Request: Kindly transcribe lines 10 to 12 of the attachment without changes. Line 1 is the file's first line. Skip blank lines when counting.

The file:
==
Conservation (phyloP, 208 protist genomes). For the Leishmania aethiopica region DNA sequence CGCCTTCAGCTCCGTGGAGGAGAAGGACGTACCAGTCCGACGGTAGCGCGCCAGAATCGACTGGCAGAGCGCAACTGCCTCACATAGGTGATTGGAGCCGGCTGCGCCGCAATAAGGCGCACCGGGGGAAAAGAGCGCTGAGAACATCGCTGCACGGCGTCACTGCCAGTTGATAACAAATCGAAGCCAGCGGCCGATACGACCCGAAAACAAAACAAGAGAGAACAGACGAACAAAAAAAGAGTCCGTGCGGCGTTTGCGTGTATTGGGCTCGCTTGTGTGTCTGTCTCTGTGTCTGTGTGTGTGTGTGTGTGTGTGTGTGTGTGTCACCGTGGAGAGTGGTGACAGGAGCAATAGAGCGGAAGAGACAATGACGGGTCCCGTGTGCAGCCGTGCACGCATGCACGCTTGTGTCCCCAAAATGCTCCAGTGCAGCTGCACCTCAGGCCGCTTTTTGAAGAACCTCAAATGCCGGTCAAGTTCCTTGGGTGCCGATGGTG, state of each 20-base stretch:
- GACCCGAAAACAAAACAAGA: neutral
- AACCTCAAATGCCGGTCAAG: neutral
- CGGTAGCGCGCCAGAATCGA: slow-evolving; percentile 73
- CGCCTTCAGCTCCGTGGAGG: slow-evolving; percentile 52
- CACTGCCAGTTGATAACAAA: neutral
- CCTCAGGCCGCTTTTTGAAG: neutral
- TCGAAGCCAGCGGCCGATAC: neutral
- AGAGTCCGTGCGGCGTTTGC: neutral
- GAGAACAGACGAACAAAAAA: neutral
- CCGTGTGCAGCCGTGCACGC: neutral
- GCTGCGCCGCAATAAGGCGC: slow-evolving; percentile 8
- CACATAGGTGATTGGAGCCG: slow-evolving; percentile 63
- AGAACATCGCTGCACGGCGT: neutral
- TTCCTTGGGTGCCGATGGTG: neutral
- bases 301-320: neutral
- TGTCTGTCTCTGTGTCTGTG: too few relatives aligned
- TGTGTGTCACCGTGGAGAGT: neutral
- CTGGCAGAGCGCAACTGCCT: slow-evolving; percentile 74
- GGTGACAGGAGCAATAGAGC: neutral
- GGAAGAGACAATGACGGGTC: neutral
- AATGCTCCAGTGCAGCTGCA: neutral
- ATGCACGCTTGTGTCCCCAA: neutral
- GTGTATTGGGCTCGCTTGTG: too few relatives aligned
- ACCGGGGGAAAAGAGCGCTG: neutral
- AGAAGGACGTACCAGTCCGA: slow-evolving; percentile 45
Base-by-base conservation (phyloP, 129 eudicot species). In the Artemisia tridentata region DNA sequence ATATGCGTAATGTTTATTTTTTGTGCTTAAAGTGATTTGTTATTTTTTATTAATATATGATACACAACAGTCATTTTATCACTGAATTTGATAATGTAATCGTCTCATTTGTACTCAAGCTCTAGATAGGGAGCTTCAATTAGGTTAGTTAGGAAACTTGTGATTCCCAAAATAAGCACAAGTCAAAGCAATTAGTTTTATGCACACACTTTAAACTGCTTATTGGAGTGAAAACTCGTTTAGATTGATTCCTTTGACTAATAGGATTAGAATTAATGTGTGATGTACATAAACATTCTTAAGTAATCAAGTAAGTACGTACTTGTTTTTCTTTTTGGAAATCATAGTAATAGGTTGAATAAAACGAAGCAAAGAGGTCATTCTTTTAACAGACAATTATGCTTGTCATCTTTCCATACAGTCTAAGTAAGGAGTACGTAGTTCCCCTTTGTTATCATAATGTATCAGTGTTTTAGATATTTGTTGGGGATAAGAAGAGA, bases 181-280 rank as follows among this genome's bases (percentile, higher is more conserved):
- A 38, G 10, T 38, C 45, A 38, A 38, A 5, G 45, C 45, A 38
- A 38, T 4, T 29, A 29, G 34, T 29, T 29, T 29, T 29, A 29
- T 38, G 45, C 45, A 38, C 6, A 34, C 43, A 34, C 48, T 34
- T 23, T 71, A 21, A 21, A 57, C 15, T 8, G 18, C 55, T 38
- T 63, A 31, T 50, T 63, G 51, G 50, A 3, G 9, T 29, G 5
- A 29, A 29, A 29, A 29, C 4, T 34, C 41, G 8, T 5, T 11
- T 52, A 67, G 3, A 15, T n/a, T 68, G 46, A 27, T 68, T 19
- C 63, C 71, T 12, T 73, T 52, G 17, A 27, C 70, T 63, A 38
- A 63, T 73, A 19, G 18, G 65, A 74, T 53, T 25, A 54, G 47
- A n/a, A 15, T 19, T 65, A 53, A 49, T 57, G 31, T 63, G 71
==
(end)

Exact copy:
- GAGAACAGACGAACAAAAAA: neutral
- CCGTGTGCAGCCGTGCACGC: neutral
- GCTGCGCCGCAATAAGGCGC: slow-evolving; percentile 8